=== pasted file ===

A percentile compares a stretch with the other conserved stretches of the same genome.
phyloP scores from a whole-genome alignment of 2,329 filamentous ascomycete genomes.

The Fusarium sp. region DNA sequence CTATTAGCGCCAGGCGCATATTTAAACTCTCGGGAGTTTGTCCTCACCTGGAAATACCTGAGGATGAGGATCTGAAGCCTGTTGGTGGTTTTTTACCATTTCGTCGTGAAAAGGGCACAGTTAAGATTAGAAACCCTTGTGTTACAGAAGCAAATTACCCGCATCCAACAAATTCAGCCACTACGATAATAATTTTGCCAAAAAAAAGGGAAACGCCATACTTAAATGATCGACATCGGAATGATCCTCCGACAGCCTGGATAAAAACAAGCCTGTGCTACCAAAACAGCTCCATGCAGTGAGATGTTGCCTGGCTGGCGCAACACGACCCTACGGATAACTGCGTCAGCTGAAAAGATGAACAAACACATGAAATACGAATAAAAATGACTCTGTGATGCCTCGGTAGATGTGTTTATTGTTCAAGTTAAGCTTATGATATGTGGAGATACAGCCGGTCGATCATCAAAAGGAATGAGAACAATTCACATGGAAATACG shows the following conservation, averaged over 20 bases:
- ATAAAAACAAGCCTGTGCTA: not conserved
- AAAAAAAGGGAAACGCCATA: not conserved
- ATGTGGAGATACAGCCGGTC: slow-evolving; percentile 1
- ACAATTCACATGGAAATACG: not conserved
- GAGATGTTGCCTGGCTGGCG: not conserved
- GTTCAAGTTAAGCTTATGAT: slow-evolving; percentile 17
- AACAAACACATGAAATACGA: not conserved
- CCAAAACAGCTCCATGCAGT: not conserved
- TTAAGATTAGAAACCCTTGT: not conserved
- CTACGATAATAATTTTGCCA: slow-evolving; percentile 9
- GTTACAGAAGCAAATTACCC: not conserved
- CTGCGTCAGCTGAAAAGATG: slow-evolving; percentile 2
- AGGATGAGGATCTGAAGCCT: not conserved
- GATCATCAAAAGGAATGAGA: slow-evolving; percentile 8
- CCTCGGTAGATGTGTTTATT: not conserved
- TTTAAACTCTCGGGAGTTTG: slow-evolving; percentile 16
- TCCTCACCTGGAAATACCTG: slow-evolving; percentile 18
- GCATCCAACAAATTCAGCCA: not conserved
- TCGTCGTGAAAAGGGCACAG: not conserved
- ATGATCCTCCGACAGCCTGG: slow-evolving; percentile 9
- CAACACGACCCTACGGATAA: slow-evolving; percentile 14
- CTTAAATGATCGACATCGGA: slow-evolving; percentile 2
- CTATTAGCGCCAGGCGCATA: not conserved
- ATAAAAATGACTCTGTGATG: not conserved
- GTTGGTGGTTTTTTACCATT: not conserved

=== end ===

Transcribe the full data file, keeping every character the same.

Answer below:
A percentile compares a stretch with the other conserved stretches of the same genome.
phyloP scores from a whole-genome alignment of 2,329 filamentous ascomycete genomes.

The Fusarium sp. region DNA sequence CTATTAGCGCCAGGCGCATATTTAAACTCTCGGGAGTTTGTCCTCACCTGGAAATACCTGAGGATGAGGATCTGAAGCCTGTTGGTGGTTTTTTACCATTTCGTCGTGAAAAGGGCACAGTTAAGATTAGAAACCCTTGTGTTACAGAAGCAAATTACCCGCATCCAACAAATTCAGCCACTACGATAATAATTTTGCCAAAAAAAAGGGAAACGCCATACTTAAATGATCGACATCGGAATGATCCTCCGACAGCCTGGATAAAAACAAGCCTGTGCTACCAAAACAGCTCCATGCAGTGAGATGTTGCCTGGCTGGCGCAACACGACCCTACGGATAACTGCGTCAGCTGAAAAGATGAACAAACACATGAAATACGAATAAAAATGACTCTGTGATGCCTCGGTAGATGTGTTTATTGTTCAAGTTAAGCTTATGATATGTGGAGATACAGCCGGTCGATCATCAAAAGGAATGAGAACAATTCACATGGAAATACG shows the following conservation, averaged over 20 bases:
- ATAAAAACAAGCCTGTGCTA: not conserved
- AAAAAAAGGGAAACGCCATA: not conserved
- ATGTGGAGATACAGCCGGTC: slow-evolving; percentile 1
- ACAATTCACATGGAAATACG: not conserved
- GAGATGTTGCCTGGCTGGCG: not conserved
- GTTCAAGTTAAGCTTATGAT: slow-evolving; percentile 17
- AACAAACACATGAAATACGA: not conserved
- CCAAAACAGCTCCATGCAGT: not conserved
- TTAAGATTAGAAACCCTTGT: not conserved
- CTACGATAATAATTTTGCCA: slow-evolving; percentile 9
- GTTACAGAAGCAAATTACCC: not conserved
- CTGCGTCAGCTGAAAAGATG: slow-evolving; percentile 2
- AGGATGAGGATCTGAAGCCT: not conserved
- GATCATCAAAAGGAATGAGA: slow-evolving; percentile 8
- CCTCGGTAGATGTGTTTATT: not conserved
- TTTAAACTCTCGGGAGTTTG: slow-evolving; percentile 16
- TCCTCACCTGGAAATACCTG: slow-evolving; percentile 18
- GCATCCAACAAATTCAGCCA: not conserved
- TCGTCGTGAAAAGGGCACAG: not conserved
- ATGATCCTCCGACAGCCTGG: slow-evolving; percentile 9
- CAACACGACCCTACGGATAA: slow-evolving; percentile 14
- CTTAAATGATCGACATCGGA: slow-evolving; percentile 2
- CTATTAGCGCCAGGCGCATA: not conserved
- ATAAAAATGACTCTGTGATG: not conserved
- GTTGGTGGTTTTTTACCATT: not conserved